The book recounts the most important events in the lives of the surrealists, including both their practice and oftentimes complicated personal relationships.
There is no other movement in the entire history of art that could have brought such antipodal figures as Magritte and Miró under the same aesthetic umbrella. Historically, surrealism was not an art movement proper, but rather a philosophical idea. It meant a particular lifestyle and, at the same time, a protest against the establishment who unleashed the terribly bloody World War I. Making no attempt to analyze surrealist artworks, the famous writer and surrealist artist Desmond Morris concentrates on the surrealists as individuals and remarkable personalities.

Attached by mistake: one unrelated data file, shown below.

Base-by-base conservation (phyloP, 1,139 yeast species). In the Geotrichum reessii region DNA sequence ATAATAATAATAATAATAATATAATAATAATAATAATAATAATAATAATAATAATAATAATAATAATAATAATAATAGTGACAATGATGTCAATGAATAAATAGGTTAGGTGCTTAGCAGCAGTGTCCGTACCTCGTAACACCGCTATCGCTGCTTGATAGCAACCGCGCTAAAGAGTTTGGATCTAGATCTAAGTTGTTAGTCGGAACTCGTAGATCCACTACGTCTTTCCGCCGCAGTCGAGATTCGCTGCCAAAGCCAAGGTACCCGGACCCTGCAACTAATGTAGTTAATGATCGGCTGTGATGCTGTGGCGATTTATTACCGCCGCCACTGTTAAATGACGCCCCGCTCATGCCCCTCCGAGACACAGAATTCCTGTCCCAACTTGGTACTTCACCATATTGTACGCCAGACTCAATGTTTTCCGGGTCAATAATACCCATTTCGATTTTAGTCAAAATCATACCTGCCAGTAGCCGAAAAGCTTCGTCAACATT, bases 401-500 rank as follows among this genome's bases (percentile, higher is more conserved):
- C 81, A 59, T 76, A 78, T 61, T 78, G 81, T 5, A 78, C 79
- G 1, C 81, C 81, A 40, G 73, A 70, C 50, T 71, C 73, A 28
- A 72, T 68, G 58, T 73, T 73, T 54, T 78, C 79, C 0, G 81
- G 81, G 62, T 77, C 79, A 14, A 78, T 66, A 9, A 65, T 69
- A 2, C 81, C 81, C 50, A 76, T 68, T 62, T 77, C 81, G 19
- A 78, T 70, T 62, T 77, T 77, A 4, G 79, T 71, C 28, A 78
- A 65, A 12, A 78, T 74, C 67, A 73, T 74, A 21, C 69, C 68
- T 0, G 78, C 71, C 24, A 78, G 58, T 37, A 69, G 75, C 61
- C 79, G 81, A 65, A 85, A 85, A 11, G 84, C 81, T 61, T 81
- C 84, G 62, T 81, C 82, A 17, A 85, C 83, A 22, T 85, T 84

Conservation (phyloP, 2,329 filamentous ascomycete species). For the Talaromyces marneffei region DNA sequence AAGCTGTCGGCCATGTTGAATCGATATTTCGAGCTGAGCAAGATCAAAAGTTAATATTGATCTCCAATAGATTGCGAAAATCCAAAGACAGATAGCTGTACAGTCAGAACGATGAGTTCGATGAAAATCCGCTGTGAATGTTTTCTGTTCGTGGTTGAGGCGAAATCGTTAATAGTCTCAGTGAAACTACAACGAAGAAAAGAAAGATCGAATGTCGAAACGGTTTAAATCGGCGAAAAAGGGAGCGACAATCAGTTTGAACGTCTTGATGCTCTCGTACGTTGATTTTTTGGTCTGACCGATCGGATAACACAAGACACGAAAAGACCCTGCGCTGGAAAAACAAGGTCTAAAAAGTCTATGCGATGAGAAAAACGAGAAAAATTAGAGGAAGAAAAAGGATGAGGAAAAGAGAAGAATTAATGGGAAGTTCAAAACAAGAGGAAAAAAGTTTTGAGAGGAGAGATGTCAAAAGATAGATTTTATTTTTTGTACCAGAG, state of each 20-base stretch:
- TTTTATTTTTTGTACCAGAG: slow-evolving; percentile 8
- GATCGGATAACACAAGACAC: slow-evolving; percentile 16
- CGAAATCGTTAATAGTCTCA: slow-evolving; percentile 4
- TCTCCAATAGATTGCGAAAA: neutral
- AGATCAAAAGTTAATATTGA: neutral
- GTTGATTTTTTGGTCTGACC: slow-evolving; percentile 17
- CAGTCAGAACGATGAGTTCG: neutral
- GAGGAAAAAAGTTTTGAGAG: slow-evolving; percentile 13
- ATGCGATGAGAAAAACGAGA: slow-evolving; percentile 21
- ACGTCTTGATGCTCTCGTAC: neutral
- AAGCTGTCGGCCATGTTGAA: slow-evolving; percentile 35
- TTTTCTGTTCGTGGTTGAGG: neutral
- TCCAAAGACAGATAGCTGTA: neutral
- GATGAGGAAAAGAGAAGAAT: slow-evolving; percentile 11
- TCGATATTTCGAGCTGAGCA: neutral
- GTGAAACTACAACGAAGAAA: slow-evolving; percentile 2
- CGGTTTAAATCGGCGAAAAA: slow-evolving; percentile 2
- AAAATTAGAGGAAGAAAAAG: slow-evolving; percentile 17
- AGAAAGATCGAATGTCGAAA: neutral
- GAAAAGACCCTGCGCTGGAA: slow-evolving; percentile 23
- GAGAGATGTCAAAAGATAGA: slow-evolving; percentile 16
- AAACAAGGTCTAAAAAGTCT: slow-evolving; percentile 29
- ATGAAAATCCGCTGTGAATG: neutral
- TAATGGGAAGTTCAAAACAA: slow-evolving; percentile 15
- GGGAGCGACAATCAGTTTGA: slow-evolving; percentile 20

Each chapter traces the life of a particular artist, supplemented by their photographic portrait and a signature art piece. Rooted in the darkest and most irrational depths of the unconscious, surrealist art grew into a powerful international phenomenon. Morris’s flamboyant narration sheds light on the amazing diversity of interpretations of the surrealist philosophy inherent in the artists’ lives and practices.